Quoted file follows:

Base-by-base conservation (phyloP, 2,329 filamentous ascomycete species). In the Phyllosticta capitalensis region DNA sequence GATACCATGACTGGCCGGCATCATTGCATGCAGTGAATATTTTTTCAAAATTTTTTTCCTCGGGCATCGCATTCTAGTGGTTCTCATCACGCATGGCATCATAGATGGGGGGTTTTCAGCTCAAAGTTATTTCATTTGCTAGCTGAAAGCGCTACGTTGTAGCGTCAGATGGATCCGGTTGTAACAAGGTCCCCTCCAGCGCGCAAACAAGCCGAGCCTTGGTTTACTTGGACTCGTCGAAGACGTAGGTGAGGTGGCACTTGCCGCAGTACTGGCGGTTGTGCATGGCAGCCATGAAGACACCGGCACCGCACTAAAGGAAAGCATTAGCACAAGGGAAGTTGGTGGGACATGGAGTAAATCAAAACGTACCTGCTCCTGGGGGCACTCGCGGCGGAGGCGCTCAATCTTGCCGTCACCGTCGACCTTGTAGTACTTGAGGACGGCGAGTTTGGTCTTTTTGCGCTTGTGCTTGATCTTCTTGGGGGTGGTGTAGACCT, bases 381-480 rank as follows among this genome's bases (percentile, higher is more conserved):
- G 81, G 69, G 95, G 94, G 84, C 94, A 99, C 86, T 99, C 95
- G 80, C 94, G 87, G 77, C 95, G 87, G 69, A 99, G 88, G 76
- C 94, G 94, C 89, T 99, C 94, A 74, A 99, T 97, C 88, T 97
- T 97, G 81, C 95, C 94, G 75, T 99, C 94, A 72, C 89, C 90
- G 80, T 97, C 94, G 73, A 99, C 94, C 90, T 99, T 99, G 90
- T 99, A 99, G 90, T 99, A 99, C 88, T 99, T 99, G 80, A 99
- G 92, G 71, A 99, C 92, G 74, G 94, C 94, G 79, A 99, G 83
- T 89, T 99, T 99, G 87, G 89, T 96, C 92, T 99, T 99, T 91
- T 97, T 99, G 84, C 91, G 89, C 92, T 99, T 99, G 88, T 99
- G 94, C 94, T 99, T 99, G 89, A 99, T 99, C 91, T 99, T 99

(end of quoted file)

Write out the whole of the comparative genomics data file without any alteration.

Base-by-base conservation (phyloP, 2,329 filamentous ascomycete species). In the Phyllosticta capitalensis region DNA sequence GATACCATGACTGGCCGGCATCATTGCATGCAGTGAATATTTTTTCAAAATTTTTTTCCTCGGGCATCGCATTCTAGTGGTTCTCATCACGCATGGCATCATAGATGGGGGGTTTTCAGCTCAAAGTTATTTCATTTGCTAGCTGAAAGCGCTACGTTGTAGCGTCAGATGGATCCGGTTGTAACAAGGTCCCCTCCAGCGCGCAAACAAGCCGAGCCTTGGTTTACTTGGACTCGTCGAAGACGTAGGTGAGGTGGCACTTGCCGCAGTACTGGCGGTTGTGCATGGCAGCCATGAAGACACCGGCACCGCACTAAAGGAAAGCATTAGCACAAGGGAAGTTGGTGGGACATGGAGTAAATCAAAACGTACCTGCTCCTGGGGGCACTCGCGGCGGAGGCGCTCAATCTTGCCGTCACCGTCGACCTTGTAGTACTTGAGGACGGCGAGTTTGGTCTTTTTGCGCTTGTGCTTGATCTTCTTGGGGGTGGTGTAGACCT, bases 381-480 rank as follows among this genome's bases (percentile, higher is more conserved):
- G 81, G 69, G 95, G 94, G 84, C 94, A 99, C 86, T 99, C 95
- G 80, C 94, G 87, G 77, C 95, G 87, G 69, A 99, G 88, G 76
- C 94, G 94, C 89, T 99, C 94, A 74, A 99, T 97, C 88, T 97
- T 97, G 81, C 95, C 94, G 75, T 99, C 94, A 72, C 89, C 90
- G 80, T 97, C 94, G 73, A 99, C 94, C 90, T 99, T 99, G 90
- T 99, A 99, G 90, T 99, A 99, C 88, T 99, T 99, G 80, A 99
- G 92, G 71, A 99, C 92, G 74, G 94, C 94, G 79, A 99, G 83
- T 89, T 99, T 99, G 87, G 89, T 96, C 92, T 99, T 99, T 91
- T 97, T 99, G 84, C 91, G 89, C 92, T 99, T 99, G 88, T 99
- G 94, C 94, T 99, T 99, G 89, A 99, T 99, C 91, T 99, T 99